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VINCENNES—Twenty-five seminarians made a pilgrimage on Aug. 12 to Vincennes, Ind., the place where the Church in Indiana began 175 years ago.
That is when the Servant of God Bishop Simon Bruté came to minister in what is now known as the Old Cathedral Basilica of St. Francis Xavier, a church that was built in 1826.
The seminarians, accompanied by archdiocesan vocations director Father Eric Johnson, prayed in the crypt where Bishop Bruté and his first three successors are buried, celebrated Mass in the main church and visited the Old Cathedral Library, which was founded in 1794 and is the state’s first library. Much of Bishop Bruté’s own extensive library is preserved there. (See a photo gallery from this pilgrimage)
Father Johnson said that it was important for the men who are discerning if God is calling them to serve the Church in central and southern Indiana as priests to visit the place where it began.
“It kind of makes the stories that we know and the history that we’re a part of more tangible and concrete,” he said. “We need something that we can touch that helps to make that [history] more real and causes us to reflect a little more deeply on who it is that we are and what it is that we’re called to.”
This was especially true for seminarian Scott Lutgring, a member of Our Lady of the Greenwood Parish in Greenwood, who is a first-year theology student at Saint Meinrad School of Theology in St. Meinrad. (Related story: New seminarians come from a variety of parishes)
Lutgring had previously been a seminarian for the Lafayette Diocese and had been in formation at Mount St. Mary’s Seminary in Emmitsburg, Md., where Bishop Bruté had ministered before being appointed the first bishop of Vincennes.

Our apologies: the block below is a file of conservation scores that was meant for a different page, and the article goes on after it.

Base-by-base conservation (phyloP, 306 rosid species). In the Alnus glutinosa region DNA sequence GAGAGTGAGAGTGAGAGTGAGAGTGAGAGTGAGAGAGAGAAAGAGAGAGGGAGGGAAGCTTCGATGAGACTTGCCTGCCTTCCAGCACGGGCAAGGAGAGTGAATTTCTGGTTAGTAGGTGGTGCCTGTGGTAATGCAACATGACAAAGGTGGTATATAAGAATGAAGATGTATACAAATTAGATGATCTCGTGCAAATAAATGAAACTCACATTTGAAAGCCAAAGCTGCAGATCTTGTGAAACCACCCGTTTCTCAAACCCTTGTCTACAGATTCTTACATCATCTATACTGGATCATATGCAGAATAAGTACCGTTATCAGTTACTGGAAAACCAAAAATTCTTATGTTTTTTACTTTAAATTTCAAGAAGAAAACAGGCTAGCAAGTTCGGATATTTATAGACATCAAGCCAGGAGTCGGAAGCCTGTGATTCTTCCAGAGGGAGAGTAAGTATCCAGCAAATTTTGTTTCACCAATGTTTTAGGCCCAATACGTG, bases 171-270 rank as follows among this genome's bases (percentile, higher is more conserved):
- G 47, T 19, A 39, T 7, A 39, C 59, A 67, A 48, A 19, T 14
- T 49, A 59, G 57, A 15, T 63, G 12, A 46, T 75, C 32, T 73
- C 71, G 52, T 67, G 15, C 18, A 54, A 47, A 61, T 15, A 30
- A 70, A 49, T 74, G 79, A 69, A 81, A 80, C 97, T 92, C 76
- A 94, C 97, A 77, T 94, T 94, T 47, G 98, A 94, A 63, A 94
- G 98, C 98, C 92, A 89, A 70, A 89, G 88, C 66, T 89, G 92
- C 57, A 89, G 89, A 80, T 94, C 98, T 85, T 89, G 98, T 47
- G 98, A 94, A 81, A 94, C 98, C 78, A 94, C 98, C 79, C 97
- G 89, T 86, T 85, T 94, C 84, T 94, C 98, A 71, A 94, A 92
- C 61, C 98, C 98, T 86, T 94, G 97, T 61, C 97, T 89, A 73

“Being there for two years and seeing the history and the tradition and then coming here, it just seems to me like I’m blessed to go the way Simon Bruté went,” Lutgring said. “I’m following in his footsteps.”
Seminarian Michael Keucher, a member of St. Charles Borromeo Parish in Bloomington who is a first-year philosophy student at Saint Meinrad, said Bishop Bruté was an important part of his life of faith.
“Archbishop Daniel [M. Buechlein] has done such a great job focusing our attention on Bishop Bruté and his rightful place in our prayers,” Keucher said. “As a seminarian, I pray to him frequently for his intercession.”
But the seminarians weren’t just focused on the past during the pilgrimage. It was the conclusion of a three-day retreat for them at the start of their academic year. They spent the first two days at Our Lady of Fatima Retreat House in Indianapolis.
“Being on this retreat with the guys, seeing the bond they have with each other, it seems very natural,” Lutgring said. “I’ve gotten to know the guys. They’re great. It’s been a great first experience in the archdiocese.”
Seminarian Phillip Rahman, a member of St. Boniface Parish in Fulda and a sophomore at Bishop Simon Bruté College Seminary in Indianapolis, spoke about the importance of spending time with his brother seminarians.
“They’re going to be instrumental in my formation,” Rahman said. “The community and love we have for each other will help [us] build each other up.”
(To learn more about the archdiocese’s seminarians, log on to www.HearGodsCall.com.) †